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What is the root definition of the word judge in the below scripture? Does it correlate to the currently accepted definition of judge?

Judge not, that ye be not judged. (Matthew 7:1 KJV)

Currently Accepted Definition**

Form an opinion or conclusion about.

** currently accepted definition via this Google search

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2 Answers

There isn't anything fancy to find here, the word krino means pretty much what it means in English, and has similarly strong legal overtones. "Form an opinion or conclusion about" seems a fair definition, especially as I say when the legal color is factored in.

However, there is deeper point about the literal meaning of this verse. Are we to make no judgements at all? That would be silly, we have to make judgements every second of the day. For example in Luke 7:43

Simon answered and said, I suppose that [he], to whom he forgave most. And he said unto him, Thou hast rightly judged. (Luke 7:43)

Jesus praises Peter for making a judgement (using a form of this same word.) This verse gives the meaning of the verb in action, and is a great illustration of what "judge" means.

So clearly there is something going on with this verse beyond the literal.

However, we don't really need to look far to understand the meaning. It is given in the very next verse:

For with what judgment ye judge, ye shall be judged: and with what measure ye mete, it shall be measured to you again. (Mat 7:2)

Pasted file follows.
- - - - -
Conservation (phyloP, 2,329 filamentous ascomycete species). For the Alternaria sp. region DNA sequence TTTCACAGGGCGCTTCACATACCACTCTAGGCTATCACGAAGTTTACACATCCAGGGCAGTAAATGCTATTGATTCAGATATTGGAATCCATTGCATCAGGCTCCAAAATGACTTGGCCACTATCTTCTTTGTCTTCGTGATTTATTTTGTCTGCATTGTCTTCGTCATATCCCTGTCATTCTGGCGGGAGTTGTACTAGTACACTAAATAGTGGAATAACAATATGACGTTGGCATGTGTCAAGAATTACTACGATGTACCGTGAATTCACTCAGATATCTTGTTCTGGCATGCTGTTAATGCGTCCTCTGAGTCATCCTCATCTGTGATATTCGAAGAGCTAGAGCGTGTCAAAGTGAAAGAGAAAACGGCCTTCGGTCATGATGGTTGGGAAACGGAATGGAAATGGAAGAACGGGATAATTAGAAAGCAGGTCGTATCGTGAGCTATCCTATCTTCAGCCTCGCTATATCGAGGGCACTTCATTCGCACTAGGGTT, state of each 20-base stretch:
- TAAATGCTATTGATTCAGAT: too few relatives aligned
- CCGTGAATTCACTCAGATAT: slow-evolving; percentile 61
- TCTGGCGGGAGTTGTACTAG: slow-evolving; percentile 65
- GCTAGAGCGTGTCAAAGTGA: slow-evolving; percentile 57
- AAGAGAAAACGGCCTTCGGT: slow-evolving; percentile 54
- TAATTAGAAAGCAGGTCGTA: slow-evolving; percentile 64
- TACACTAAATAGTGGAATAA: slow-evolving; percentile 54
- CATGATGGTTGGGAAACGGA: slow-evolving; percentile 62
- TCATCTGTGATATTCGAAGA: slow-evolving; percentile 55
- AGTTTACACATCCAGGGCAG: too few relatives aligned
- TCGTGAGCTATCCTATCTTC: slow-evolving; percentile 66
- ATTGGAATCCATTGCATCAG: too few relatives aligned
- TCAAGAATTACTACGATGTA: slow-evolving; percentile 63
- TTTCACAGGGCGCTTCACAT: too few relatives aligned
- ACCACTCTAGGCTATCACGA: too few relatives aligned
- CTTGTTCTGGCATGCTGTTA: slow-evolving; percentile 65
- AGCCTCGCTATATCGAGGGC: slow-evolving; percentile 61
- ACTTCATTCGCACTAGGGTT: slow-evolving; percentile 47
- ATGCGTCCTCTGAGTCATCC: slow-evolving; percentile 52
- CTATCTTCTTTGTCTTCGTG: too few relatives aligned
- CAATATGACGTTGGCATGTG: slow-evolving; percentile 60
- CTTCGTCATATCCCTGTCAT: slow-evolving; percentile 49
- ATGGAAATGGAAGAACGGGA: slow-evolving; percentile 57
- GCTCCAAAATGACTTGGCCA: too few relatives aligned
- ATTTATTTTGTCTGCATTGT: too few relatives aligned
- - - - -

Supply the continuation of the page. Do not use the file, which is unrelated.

It is essentially a form of the golden rule on steroids. "Do unto others as you would have them do unto you", instead we have "What you do unto others is what is going to be done unto you", perhaps caveat emptor needs to be appended to the phrase.

Of course, none of this matters for those who live under the gracious forgiveness of sins and redemption of Christ. For those blessed souls the lesson is "whatever you did wrong against others was done unto Christ too." And that is a lesson which is both comforting and disturbing at the same time.

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The exact word you are asking about is κρίνω, which is actually rarely used in the New Testament, only three times outside the gospels. However many other derivative of the same word translated as ‘judge’, ‘judges’, ‘judgment’ that all carry the same root meaning. I will therefore answer the broader root meaning of them all.

According to Kittel’s TDNT the basic sense in Greek literature is ‘to part,’ ‘to sift,’ which leads to the sense ‘to divide out’, ‘to select’, ‘to value’, with the most common meaning is ‘to decide’. From this root is also means ‘to judge’, ‘to assess’, ‘to go to law, to dispute with’. Also ‘to seek justice,’ or ‘to be accused’.

In the LXX (Greek Old Testament) it is predominantly used for ‘legal’ words. It is used for the Hebrew שׁפט which carries the double sense ‘to rule’ and ‘judge’.

From these roots we can understand that the word, when used is basically to asses and resolve with the implication of being being able to be taken under the idea to ‘rule’. Therefore that basic meaning that can transition into the context of both official judgement and personal judgments carrying a legal tone. Here ‘seeking justice’ can easily become a personal door to bitterness, arrogance, assuming a higher position of ourselves over others, etc.

One verse outside of the gospels that used the exact word in question shows the usage of all these sense all together:

But with me it is a very small thing that I should be judged by you or by any human court. In fact, I do not even judge myself. For I am not aware of anything against myself, but I am not thereby acquitted. It is the Lord who judges me. Therefore do not pronounce judgment (κρίνω ) before the time, before the Lord comes, who will bring to light the things now hidden in darkness and will disclose the purposes of the heart. Then each one will receive his commendation from God. (1 Co 4:3–5, ESV).

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